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TPP critical for U.S. agriculture

TPP would increase net agricultural exports to TPP countries by $5.3 billion annually.

P. Scott Shearer

June 20, 2016

1 Min Read
TPP critical for U.S. agriculture

The importance of trade and the passage of the Trans-Pacific Partnership trade agreement is critical for the future economic well-being of American agriculture was a key message last week at the House Ways and Means Subcommittee on Trade’s hearing on “Advancing the U.S. Trade Agenda.” 

The American Farm Bureau Federation says that implementation of TPP would increase net agricultural exports to TPP countries by $5.3 billion annually and boost net farm income $4.4 billion annually. Key items in the TPP are the reduction and elimination of tariffs; greater transparency; rapid-response in addressing issues concerning an inbound shipment which is being restricted; and addressing non-tariff trade barriers. 

Critical is the commitment by the TPP countries to base Sanitary and Phytosanitary measures either on international standards or on science-based decision making. The National Pork Producers Council says, TPP is the “biggest commercial opportunity ever for the U.S. pork industry.” NPPC says free trade agreements are critical to U.S. pork producers. The U.S. now exports more pork to the 20 countries with which the United States has FTAs than to the rest of the world combined. Other issues discussed at the hearing were Cuba and the Transatlantic Trade and Investment Partnership.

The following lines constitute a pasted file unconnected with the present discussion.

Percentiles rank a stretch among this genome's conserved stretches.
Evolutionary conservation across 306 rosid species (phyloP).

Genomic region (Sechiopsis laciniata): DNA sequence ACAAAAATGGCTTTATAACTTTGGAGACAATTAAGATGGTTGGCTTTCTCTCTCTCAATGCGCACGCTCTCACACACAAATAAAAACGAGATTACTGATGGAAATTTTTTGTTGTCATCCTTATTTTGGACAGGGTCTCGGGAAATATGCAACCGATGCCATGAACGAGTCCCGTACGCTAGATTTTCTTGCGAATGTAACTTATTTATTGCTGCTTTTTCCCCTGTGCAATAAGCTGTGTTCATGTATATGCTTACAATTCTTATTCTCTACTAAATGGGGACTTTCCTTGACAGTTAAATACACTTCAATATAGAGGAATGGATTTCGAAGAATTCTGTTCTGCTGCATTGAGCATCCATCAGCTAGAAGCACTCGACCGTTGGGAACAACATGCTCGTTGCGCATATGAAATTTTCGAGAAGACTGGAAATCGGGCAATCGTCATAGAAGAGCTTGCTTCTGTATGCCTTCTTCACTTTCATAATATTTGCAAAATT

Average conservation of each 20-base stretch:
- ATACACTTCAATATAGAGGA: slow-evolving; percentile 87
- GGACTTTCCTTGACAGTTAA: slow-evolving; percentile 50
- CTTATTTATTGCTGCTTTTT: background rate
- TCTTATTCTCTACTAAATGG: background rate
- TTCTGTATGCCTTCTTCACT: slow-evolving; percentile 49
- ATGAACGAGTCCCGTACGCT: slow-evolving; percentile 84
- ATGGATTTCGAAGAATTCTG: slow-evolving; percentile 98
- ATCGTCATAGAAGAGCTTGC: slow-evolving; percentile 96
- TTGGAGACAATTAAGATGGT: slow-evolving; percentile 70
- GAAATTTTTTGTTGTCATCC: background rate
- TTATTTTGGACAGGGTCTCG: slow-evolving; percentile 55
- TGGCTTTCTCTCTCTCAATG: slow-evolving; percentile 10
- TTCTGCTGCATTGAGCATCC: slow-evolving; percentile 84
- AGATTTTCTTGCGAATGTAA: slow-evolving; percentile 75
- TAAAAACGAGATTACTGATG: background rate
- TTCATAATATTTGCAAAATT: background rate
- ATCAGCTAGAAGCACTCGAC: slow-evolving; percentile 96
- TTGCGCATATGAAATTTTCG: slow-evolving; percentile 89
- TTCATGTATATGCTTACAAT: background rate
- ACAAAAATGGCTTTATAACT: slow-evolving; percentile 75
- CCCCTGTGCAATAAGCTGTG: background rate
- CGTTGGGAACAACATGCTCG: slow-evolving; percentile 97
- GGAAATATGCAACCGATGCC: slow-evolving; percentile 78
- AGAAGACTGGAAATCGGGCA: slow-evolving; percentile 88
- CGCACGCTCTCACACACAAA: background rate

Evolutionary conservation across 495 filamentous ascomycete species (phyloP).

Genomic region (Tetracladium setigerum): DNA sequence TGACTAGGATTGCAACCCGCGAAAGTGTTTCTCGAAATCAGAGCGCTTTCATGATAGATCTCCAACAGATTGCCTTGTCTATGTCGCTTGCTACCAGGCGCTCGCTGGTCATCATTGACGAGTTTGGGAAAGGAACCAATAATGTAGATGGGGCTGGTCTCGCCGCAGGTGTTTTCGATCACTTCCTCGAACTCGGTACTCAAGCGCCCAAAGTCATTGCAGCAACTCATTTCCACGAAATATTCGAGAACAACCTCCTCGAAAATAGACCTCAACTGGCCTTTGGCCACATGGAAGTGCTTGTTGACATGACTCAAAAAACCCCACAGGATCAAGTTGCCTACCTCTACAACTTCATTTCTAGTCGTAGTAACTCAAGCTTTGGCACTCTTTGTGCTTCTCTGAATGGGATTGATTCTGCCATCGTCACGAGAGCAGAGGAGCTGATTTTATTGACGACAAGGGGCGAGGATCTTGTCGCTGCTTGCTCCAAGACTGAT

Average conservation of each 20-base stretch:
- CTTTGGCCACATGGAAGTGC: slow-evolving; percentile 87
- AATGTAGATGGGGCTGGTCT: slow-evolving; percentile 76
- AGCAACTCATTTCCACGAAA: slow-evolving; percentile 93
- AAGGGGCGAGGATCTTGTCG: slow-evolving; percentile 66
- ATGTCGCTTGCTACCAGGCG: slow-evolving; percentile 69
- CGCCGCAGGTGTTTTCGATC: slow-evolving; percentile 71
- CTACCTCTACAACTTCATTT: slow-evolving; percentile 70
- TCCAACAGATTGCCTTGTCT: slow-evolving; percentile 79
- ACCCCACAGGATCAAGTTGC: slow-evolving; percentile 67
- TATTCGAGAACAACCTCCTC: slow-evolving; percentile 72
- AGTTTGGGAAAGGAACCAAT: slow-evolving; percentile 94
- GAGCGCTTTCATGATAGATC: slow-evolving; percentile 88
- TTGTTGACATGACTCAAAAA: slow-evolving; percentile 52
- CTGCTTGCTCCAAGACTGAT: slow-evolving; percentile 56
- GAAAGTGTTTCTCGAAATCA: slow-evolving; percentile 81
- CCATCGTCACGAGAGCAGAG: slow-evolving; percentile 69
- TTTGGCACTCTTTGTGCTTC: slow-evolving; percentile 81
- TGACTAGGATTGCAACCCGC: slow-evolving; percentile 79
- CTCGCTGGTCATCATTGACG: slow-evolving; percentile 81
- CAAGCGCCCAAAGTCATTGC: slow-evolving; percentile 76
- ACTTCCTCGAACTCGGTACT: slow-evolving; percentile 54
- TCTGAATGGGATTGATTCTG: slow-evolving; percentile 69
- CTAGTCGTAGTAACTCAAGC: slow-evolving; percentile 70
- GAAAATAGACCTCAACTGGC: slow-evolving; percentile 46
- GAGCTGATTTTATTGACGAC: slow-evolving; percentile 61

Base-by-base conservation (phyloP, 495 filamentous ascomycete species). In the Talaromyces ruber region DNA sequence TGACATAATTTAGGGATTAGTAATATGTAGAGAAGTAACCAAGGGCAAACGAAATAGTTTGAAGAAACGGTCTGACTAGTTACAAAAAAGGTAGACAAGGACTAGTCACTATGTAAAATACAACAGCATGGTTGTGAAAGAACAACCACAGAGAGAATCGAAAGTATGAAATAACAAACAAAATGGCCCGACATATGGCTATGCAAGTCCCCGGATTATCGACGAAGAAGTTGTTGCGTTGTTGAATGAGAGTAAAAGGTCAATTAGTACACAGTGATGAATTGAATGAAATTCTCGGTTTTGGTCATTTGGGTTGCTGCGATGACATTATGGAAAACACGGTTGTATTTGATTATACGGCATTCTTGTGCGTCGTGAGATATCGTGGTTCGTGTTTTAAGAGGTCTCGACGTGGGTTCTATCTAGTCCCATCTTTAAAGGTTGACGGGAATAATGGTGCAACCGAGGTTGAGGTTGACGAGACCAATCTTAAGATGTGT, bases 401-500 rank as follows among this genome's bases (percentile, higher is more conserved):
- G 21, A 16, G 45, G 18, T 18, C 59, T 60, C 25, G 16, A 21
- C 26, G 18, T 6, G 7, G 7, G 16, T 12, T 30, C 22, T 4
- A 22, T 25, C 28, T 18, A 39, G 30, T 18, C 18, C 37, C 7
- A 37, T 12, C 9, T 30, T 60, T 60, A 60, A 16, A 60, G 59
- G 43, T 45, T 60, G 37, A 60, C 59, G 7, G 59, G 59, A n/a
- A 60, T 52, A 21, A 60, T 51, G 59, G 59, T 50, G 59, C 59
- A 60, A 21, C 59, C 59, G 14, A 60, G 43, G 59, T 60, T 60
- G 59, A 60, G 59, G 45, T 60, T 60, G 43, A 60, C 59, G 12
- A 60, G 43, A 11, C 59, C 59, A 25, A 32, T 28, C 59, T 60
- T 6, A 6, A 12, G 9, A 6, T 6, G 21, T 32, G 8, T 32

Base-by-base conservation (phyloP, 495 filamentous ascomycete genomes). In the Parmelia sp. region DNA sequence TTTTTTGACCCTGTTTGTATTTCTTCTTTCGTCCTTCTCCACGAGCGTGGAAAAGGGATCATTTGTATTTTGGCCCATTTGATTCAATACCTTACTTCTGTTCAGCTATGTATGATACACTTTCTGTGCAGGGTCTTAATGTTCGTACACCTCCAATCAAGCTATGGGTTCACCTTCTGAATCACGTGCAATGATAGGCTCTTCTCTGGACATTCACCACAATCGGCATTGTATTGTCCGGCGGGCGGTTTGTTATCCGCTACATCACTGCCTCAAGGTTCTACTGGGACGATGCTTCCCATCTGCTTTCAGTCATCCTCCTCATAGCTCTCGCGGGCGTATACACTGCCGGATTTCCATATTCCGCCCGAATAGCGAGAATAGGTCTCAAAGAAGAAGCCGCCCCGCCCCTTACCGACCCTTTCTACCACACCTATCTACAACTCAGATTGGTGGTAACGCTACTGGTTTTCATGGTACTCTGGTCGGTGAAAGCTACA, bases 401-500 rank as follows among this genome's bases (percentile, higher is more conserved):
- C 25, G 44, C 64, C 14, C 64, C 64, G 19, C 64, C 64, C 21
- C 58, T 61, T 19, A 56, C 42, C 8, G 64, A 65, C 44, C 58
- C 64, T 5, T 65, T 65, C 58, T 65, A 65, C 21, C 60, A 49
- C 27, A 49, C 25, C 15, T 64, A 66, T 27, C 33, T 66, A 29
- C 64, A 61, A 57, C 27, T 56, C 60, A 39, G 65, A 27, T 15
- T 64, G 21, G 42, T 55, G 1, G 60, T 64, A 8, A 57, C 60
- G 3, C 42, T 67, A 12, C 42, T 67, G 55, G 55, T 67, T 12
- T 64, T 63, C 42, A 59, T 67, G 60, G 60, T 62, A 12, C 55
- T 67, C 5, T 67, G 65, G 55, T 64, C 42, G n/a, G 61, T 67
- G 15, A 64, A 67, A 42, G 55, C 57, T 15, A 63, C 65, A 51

About the Author(s)

P. Scott Shearer

Vice President, Bockorny Group, Inc.

Scott Shearer is vice president of the Bockorny Group Inc., a leading bipartisan government affairs consulting firm in Washington, D.C. With more than 30 years experience in government and corporate relations in state and national arenas, he is recognized as a leader in agricultural trade issues, having served as co-chairman of the Agricultural Coalition for U.S.-China Trade and co-chairman of the Agricultural Coalition for Trade Promotion Authority. Scott was instrumental in the passage of China Permanent Normal Trade Relations and TPA. He is past chairman of the USDA-USTR Agricultural Technical Advisory Committee for Trade in Animals and Animal Products and was a member of the USAID Food Security Advisory Committee. Prior to joining the Bockorny Group, Scott served as director of national relations for Farmland Industries Inc., as well as USDA’s Deputy Assistant Secretary for Congressional Affairs (1993-96), serving as liaison for the Secretary of Agriculture and the USDA to Congress.

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